Personally I have never been involved in any community art projects and so when I was asked by Blacksmith, Matt Coe of Dingle Designs, to join the WingSmith project I wasn’t really sure what my role would be. The brief at the time was something like ‘we’re going to get people involved in making copper feathers to make a winged sculpture - a sense of the community coming together to make something that was bigger than themselves. You work with Birds of Prey, do you want to get involved?’. Initially the project was aimed at the armed forces, then NHS staff, then we realised the greater need of this project. The project is bigger than everyone, let me tell you why…..
WingSmith has had a few false starts, and lockdown actually gave us the biggest and strongest push forward. Bringing the community together to make copper feathers (learning the traditional art of copper smithing), and bringing my Birds of Prey in to teach people the value and importance of feathers and Animal Assisted Therapy (connection with nature). With a big emphasis on improving mental health through the interaction within a community project and with the natural world. But it always felt like we were missing something…..we moved from just allowing the adult public to get involved to realising the biggest influence we could have would be to get children involved too. To allow the younger children in primary schools the focus of becoming involved in a project far bigger than themselves, to help with the mental health and wellbeing and connect them into nature. We found our focus!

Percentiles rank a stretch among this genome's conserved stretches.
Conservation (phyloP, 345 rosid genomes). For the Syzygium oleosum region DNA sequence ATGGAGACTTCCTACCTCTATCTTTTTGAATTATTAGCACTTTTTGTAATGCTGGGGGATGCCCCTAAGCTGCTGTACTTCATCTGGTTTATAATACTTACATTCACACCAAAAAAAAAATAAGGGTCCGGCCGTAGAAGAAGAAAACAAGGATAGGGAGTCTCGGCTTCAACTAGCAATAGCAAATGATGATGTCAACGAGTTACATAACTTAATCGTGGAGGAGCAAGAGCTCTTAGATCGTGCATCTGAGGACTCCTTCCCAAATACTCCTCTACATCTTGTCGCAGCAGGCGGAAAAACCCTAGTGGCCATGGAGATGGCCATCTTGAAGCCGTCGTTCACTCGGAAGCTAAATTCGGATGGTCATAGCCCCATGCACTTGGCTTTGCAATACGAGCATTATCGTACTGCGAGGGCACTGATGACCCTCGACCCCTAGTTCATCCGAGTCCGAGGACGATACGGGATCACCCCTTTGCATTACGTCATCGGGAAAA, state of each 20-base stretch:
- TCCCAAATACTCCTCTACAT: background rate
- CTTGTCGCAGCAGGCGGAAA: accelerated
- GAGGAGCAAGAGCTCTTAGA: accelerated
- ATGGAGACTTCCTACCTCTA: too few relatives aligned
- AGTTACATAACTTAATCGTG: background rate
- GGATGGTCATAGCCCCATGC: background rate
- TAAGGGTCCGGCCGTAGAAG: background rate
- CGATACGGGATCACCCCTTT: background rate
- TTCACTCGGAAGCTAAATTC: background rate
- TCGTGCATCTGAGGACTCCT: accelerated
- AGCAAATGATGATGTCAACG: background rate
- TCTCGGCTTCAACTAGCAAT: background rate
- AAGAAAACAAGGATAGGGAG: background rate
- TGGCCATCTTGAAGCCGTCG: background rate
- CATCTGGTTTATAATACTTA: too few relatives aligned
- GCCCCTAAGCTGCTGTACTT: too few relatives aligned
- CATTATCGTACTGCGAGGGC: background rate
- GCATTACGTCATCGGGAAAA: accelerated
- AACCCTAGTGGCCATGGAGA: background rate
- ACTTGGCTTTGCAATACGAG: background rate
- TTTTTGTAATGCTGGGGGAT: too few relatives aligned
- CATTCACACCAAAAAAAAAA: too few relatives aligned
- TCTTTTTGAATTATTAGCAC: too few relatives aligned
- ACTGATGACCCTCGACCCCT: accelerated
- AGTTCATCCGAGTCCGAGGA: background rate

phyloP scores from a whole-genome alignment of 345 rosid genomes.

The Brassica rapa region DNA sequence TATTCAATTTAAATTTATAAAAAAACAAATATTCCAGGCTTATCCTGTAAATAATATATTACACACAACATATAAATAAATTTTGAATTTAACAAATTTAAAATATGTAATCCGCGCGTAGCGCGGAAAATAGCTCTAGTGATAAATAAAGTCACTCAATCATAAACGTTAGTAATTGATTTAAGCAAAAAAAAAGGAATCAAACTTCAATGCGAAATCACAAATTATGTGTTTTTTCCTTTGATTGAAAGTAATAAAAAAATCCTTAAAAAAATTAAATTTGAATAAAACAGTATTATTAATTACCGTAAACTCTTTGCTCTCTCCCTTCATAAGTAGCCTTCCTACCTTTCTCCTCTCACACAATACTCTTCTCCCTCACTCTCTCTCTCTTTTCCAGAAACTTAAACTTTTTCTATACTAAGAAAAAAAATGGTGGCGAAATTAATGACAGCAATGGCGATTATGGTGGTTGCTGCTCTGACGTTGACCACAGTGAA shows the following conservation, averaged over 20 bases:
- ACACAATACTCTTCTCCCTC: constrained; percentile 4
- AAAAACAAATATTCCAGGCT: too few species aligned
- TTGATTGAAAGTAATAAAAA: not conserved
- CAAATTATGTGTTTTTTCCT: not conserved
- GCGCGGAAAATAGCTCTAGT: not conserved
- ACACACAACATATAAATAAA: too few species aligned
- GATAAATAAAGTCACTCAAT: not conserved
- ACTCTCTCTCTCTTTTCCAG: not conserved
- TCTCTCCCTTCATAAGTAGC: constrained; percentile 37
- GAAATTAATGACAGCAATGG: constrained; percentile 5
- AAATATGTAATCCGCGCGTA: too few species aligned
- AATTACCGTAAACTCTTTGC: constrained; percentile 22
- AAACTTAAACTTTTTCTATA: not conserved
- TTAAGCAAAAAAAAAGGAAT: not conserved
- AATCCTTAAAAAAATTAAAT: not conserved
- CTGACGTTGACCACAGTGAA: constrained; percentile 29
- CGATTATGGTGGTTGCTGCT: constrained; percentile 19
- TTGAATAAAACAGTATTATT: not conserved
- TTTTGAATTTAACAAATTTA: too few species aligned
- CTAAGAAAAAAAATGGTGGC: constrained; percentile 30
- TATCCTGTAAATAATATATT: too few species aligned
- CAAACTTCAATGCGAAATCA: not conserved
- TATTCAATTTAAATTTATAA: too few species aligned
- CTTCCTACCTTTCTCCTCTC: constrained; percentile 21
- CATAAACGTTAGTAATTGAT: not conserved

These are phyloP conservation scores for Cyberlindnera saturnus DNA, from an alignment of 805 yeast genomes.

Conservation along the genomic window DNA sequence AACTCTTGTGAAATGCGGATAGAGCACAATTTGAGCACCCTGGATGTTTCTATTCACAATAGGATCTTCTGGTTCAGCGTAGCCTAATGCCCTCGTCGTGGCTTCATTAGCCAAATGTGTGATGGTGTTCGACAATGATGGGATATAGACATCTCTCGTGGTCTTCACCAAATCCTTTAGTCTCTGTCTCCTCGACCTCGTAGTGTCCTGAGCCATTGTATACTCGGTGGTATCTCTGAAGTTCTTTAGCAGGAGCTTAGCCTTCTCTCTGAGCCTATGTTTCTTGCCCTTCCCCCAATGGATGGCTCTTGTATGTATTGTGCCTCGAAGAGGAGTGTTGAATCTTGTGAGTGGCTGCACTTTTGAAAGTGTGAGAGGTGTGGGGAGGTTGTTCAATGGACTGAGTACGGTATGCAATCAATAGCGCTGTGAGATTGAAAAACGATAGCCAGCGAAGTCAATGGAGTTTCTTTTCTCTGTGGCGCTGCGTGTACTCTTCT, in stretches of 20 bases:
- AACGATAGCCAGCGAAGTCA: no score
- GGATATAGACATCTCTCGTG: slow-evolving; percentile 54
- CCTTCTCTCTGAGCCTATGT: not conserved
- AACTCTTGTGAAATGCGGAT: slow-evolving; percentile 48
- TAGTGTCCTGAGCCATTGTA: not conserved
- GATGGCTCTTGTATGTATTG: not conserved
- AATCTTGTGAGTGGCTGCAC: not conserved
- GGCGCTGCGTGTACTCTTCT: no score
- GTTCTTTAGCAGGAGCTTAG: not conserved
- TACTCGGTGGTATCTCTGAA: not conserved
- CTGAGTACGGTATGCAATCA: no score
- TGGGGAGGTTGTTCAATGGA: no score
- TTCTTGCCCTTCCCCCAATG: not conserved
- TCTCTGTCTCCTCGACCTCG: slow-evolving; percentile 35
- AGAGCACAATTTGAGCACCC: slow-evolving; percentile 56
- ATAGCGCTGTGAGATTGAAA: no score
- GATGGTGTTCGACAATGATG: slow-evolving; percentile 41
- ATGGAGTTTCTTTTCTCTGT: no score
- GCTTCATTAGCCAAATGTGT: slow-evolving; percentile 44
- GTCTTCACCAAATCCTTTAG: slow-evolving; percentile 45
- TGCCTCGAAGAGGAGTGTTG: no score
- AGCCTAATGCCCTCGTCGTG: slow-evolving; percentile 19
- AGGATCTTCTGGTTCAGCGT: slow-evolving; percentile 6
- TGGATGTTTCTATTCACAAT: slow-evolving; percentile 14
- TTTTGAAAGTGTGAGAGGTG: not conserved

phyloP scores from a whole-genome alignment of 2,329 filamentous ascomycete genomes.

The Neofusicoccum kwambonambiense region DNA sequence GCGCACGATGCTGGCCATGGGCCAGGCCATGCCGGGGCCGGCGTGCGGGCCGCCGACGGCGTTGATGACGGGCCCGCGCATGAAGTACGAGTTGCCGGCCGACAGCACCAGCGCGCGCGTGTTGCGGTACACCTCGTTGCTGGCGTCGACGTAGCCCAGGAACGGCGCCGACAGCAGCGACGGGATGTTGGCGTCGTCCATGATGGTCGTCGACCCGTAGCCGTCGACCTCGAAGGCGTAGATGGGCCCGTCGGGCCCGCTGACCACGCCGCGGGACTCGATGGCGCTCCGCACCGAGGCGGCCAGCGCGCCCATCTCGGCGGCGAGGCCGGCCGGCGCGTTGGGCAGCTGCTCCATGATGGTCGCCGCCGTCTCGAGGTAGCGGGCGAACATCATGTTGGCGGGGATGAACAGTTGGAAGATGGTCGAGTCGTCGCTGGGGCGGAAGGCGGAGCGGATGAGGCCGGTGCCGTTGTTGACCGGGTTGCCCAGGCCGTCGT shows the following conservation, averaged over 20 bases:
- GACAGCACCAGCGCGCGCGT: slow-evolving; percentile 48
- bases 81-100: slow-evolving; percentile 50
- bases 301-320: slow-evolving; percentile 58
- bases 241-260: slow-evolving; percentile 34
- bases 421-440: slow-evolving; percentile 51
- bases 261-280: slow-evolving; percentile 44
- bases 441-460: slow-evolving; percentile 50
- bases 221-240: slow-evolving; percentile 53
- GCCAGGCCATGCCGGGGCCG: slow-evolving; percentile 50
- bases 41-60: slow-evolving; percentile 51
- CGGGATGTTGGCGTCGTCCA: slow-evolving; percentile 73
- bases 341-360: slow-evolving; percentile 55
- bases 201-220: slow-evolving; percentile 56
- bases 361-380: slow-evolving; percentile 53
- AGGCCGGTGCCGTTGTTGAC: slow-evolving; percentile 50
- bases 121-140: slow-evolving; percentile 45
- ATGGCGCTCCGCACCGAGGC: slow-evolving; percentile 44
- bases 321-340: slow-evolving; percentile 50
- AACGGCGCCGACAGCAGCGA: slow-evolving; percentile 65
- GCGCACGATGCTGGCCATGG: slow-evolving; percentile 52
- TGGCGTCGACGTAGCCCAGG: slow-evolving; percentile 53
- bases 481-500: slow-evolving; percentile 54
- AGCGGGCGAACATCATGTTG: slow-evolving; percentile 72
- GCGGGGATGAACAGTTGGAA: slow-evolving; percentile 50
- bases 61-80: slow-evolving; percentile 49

During lockdown children’s mental health has seriously been affected, and for some this impact will have longer term implications. Back into the furore of school and children still need to have an outlet where they can share their stories of how they have been affected during this time. Yes children are resilient, but are they resilient after a year of disruption? So Matt and I started working with a primary school that was local to him - Haywards School, Crediton. Seeing each class in turn Matt would get the children involved in individually making a copper feather; that feather would be placed on the big winged sculpture. Allowing the children to work in pairs Matt could see the impact this work was having on the children; engagement, laughter, joy in their faces at doing something they would never normally do. We left cardboard feathers for every child to complete with the brief that they draw or write down their emotions, feelings from lockdown, onto these cardboard feathers. The feedback from his sessions has been amazing. Children as young as 6 have mentioned how amazed and proud they were of themselves for completing a feather - they thought it would be too hard for them to do!
From my role, I have attended 2 full days so far, and will complete the rest of the school in June. My brief has been to bring the natural world into the children’s classroom and actively engage and enthuse them through the interaction of feathers, and Birds of Prey. Feathers hold wonder, magic and mystery to anyone that beholds them. Give a child a feather and they immediately touch, play, try and fly with that feather. There is so much awe and wonderment in a simple feather. So as well as bringing different feathers for them to experience I also brought in my Birds of Prey too. On both days my Barn Owl George would come with me and I would get the children to engage in the delights of being a Barn Owl for that session - how good was their eyesight, how good was their hearing, how far round could they turn their heads? All actively engaged with the activity. And then for me the best part - allowing the children to come close to George, one by one. Asking them to introduce themselves first to the bird and then come and see, touch, hear, smell, feel the Barn Owl, and most importantly how did George make them feel? Each child had 3-5 mins each (some longer) with George, a chance for them to engage with the natural world.